It seems after his meltdown in court back in issue No. 1, the fishbowl helmet wearing “master of illusion” has undergone mandatory therapy sessions. Readers are then provided with some backstory on how Beck took his own life in during Kevin Smith’s “Guardian Devil” story from Daredevil, along with how he apparently came back to life. Naturally, Beck’s psychiatrist doesn’t believe a word of this. He suggests that Beck has spent so many years concocting convincing hallucinations that he can no longer tell the difference between reality and fantasy anymore.

Longtime Spider-Man fans will appreciate the irony of this. It was another, and altogether different, Amazing Spider-Man No. 24 in which Mysterio, disguised as a psychiatrist, tried to make Spidey think he was going mad. Moreover, Spencer really plays upon our expectations in the portrayal of Beck’s therapist. There’s an undeniable sinister aspect to him, accentuated even further by the Ryan Ottley’s art, especially from inkers Mark Morales and Cliff Rathburn. By keeping the psychiatrist’s face in almost complete shadow, you can’t help but try to guess as to who he might be, if anyone.

Speaking of the art, this issue should be required reading for future and aspiring illustrators on how to effectively illustrate light and shadow for dramatic effect. In every panel, the inking looks solid, crisp, and sharp, particularly when they’re up against a light source. It reminds me of what an art professor once told me, “Always draw your lights against your darks. The stronger the light, the stronger the dark.” Those panels with Mysterio in the psychiatrist office are a textbook example of that very principle in action.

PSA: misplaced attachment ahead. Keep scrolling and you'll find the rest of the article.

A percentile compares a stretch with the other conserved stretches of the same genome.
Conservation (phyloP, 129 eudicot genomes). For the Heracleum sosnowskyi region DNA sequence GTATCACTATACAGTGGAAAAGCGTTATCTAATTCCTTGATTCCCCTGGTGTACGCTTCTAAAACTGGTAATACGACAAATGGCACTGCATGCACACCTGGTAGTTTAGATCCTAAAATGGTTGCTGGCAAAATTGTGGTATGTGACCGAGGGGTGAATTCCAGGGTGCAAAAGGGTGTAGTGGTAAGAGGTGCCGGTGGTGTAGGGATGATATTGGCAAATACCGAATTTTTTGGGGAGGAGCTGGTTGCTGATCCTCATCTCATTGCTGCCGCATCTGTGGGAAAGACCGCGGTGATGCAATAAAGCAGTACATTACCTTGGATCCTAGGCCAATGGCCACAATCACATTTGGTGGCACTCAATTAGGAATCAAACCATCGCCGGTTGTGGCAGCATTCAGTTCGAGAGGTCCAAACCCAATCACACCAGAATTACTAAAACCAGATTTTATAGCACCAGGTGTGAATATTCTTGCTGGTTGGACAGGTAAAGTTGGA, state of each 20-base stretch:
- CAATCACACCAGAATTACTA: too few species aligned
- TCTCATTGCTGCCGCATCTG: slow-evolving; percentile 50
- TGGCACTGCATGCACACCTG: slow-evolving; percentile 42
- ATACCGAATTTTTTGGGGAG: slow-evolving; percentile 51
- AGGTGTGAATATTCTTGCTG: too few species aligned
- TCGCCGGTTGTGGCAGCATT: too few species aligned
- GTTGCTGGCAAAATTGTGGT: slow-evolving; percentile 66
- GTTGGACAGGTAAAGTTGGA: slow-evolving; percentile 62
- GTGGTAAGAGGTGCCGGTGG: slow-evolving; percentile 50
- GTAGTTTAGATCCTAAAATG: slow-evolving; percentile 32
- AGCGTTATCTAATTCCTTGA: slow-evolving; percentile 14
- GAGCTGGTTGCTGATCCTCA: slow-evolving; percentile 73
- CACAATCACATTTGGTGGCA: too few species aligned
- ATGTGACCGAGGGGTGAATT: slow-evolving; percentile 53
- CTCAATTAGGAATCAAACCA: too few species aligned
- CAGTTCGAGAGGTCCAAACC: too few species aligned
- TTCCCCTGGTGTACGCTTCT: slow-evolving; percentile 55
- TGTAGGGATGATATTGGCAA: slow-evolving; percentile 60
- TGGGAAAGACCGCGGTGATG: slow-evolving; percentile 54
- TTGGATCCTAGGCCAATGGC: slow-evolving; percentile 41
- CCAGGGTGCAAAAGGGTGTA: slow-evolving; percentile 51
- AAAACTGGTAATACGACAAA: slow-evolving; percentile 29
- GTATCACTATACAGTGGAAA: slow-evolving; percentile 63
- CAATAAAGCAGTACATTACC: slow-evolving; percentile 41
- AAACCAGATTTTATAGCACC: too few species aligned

Credit: Ryan Ottley, Mark Morales, Cliff Rathburn, and Nathan Fairbairn (Marvel Comics); from Amazing Spider-Man Vol. 5 No. 24
Yes, it’s annoying that Amazing Spider-Man No. 24 is essentially a one-shot interlude between “Hunted” and the 25th issue. At the same time, there’s no question that Spencer, Ottley, and the rest of the creative team put every ounce of effort into making a quality comic.

And while Mysterio’s fear over the possible loss of his sanity grows, Peter’s fear over losing Mary Jane also looms in the background. The problem, however, is that the previous issue undercut this. His vision of MJ dead on the floor proved to be a fakeout, the mysterious bandaged man narrated that he had no interest in harming her, and it’s MJ. Deep down, we know (or least believe) she’s not in any real danger. Even so, Spencer does an excellent job showing Peter’s growing dread that MJ might die just as they’re starting to rekindle their relationship.

Yes, it’s annoying that Amazing Spider-Man No. 24 is essentially a one-shot interlude between “Hunted” and the 25th issue. At the same time, there’s no question that Spencer, Ottley, and the rest of the creative team put every ounce of effort into making a quality comic. That’s enough of a reason not to regard this issue as a waste of time but as essential reading instead.

Stillanerd’s Score: 4 out of 5